And while I’m blathering on about it, is there a reason why one has to write lowercase “i” uppercase “P” other than Apples own stylisation of the names of their products? Isn’t it us all just so very mindlessly falling into line. I mean, I try my best to always write E.E. Cummings, K.D. Lang, The Xx, and such, just because it seems wrong to me that one person, for whatever reason, can choose to ignore the rules of the English language. When two words are crashed together, that annoys me, too. Like YouTube or EastEnders. But mostly it’s when the stylisation means a word looks weird when it’s the first word in a sentence. “iPad” at the start of a sentence looks silly. Where’s the initial capital letter? “IPad” looks weird, too. Logically, “Ipad” should be the way it’s done. Oh gosh, I sound like one those people who moans about any old shite now, don’t I? But then, deep down, I guess I might be that person anyway. And it’s not particularly deep down, come to think of it. I always seem to be a slight slight away from having a good moan. The other day, sat in a cafe, I’d taken my earbuds out (not the generic Apple ones which come “free” with a portable media player, personal digital assistant, and Wi-Fi mobile platform, because they seem to me to be the audio equivalent of going to a dominatrix and asking her to use a cheese grater on your cock; I have some nice Shure ones which, for earbuds, sound pretty good), I’d taken them out, and as I lifted the coffee to my mouth, saw that one of the earbuds was lying in the foam of the cappuccino. Ho hum. Bollocks. I pulled it out, and without thinking about it, licked the foam off the bud. I wish I’d thought about it, cos the bud tasted ear wax-y. Immediately, the ear bud stopped working. And now, a few days later, the sound coming from that bud is still about half the volume of the other one. So yesterday, I went to Radio Shack, that finest of Mexican electrical stores, to get a new cable for my other headphones; big proper cans, they are. Made by a company called Audio-Technica (of course, on the side of the headphones, that name is written in all lowercase letters). I love them. I bought them before heading off on my travels in 2008, and they sound fantastic. And more than that, they’ve been my companion for three years. They’ve gone everywhere with me. They’ve broken a couple of times, at the point where the big circular headphone bit meets the plastic band that goes over the head, but each time I’ve superglued them back together again.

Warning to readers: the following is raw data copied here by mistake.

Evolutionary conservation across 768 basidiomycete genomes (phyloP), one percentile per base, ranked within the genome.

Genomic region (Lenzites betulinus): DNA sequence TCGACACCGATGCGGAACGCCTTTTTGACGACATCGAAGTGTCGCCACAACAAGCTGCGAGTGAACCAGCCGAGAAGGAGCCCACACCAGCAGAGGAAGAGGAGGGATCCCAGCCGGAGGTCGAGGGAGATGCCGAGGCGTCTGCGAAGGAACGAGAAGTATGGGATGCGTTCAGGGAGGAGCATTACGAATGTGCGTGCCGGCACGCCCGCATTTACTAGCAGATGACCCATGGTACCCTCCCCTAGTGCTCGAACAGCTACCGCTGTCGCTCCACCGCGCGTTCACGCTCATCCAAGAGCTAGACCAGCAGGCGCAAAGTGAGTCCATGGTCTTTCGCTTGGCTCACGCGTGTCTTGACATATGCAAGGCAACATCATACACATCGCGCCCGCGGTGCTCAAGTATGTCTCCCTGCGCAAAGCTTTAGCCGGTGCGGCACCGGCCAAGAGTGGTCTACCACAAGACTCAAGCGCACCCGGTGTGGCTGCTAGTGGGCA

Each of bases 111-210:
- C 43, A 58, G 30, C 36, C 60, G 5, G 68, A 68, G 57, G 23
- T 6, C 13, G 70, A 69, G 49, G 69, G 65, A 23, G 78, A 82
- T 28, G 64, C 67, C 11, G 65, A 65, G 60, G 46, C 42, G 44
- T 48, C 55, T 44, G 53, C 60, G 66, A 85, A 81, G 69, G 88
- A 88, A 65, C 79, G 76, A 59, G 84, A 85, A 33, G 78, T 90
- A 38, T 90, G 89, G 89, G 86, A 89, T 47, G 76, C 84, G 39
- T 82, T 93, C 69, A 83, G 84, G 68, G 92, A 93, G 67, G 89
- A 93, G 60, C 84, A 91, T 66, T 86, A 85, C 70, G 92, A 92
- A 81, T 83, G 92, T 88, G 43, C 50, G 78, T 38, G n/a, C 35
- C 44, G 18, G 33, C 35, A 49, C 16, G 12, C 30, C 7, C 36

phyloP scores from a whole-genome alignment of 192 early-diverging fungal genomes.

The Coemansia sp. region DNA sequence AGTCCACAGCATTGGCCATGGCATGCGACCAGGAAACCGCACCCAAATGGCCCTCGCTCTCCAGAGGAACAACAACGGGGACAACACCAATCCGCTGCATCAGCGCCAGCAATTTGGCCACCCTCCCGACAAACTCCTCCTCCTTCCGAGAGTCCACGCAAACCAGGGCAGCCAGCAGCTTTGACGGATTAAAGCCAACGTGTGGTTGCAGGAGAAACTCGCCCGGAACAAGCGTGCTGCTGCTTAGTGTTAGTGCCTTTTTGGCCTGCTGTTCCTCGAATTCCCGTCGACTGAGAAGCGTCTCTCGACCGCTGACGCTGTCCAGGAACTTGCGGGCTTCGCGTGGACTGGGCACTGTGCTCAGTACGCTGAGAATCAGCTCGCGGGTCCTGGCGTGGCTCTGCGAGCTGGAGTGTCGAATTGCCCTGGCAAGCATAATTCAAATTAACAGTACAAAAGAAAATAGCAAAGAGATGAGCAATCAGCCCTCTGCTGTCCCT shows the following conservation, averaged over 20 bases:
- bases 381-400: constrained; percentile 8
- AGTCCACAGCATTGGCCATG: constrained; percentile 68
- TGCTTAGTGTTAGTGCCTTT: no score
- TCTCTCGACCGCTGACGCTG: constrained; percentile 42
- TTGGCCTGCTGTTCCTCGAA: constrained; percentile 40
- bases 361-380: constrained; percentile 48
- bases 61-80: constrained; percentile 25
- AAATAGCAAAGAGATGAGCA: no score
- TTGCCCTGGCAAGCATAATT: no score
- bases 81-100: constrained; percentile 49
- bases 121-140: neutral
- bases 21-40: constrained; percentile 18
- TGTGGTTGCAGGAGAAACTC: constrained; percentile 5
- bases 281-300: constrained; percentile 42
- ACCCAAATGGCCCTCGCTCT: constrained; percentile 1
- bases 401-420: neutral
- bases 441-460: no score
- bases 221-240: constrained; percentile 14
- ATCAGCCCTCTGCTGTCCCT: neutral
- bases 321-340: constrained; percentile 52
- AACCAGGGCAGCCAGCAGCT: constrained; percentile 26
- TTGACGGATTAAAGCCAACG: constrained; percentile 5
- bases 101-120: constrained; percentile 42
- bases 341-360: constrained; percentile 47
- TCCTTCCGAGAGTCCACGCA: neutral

(Interesting, SuperGlue is a brand name. But like Hoover, Google, Photoshop and Sellotape it seems to have become a genericised trademark. Looking at the Wikipedia page for genericised trademarks, I did not know that butterscotch was one. Escalator, too. And heroin. Heroin! Who knew? That article goes on to discuss the efforts of companies to stop their names being misused, citing the example of Lego trying to stop people using “Legos” the plural word for their plastic bricks. I must admit to being a big snob about this, but that’s one word that I really hate hearing. It sounds so wrong to my delicate English ears (they’re not really delicate, I’m just being a ponce). “Anyways” is another of those. “I could care less,” too. But that’s me slipping into that most lazy of British traits: making fun of Americanisms. All this thinking about words reminds me, though, how, having spent some time in the States, and doing a baseball-related website primarily aimed at Americans where I do use American spelling I am never sure when to use an “s” or “z” in some words. I used “stylisation” above. Is that correct? The (American English) dictionary on my computer says nothing about there been a British version of the word with an “s.” But I get the red line denoting misspelled words when I type it with a “z.”)
So, my headphones have been superglued, they’ve been around Europe, North America, and South America with me. A man who ran a hostel in El Calafate, Patagonia came close to begging me to sell them to him. And, as easily-replaceable objects go, I’m very attached to them. But when I moved into this apartment, I was sorting out my stuff, putting clothes in the closet, that sort of thing, and my headphones were on the bed. So was the cat. And the cat chewed through the cable. I’ve had to replace the cable once before, when I was about to leave Europe to fly to Toronto in the spring. And it was tough to find the exact cable I wanted. And it really makes no sense, cos it’s not like the cable is a particularly weird concept: all I want is a cable where the jack that slots into my portable media player, personal digital assistant, and Wi-Fi mobile platform is a L-shape, so the jack slips in, and the hard area that contains the jack is then parallel to my portable media player, personal digital assistant, and Wi-Fi mobile platform. It just fits nicer in the pocket like that, as there’s no half-inch hard pokey thing coming out, which would be easier to break when I shove my hand into my pocket. Over time, surely the hand bashing against the thing is gonna weaken it, and eventually the wires inside will snap. But maybe that’s the point, the bastards. Long story long: Radio Shack don’t sell the cables with the L-shaped end. Boo. What was the point of all this? I really don’t remember. Better have a look up there and see where all this began. Oh yes, I will moan about anything, given the opportunity. As you have just seen.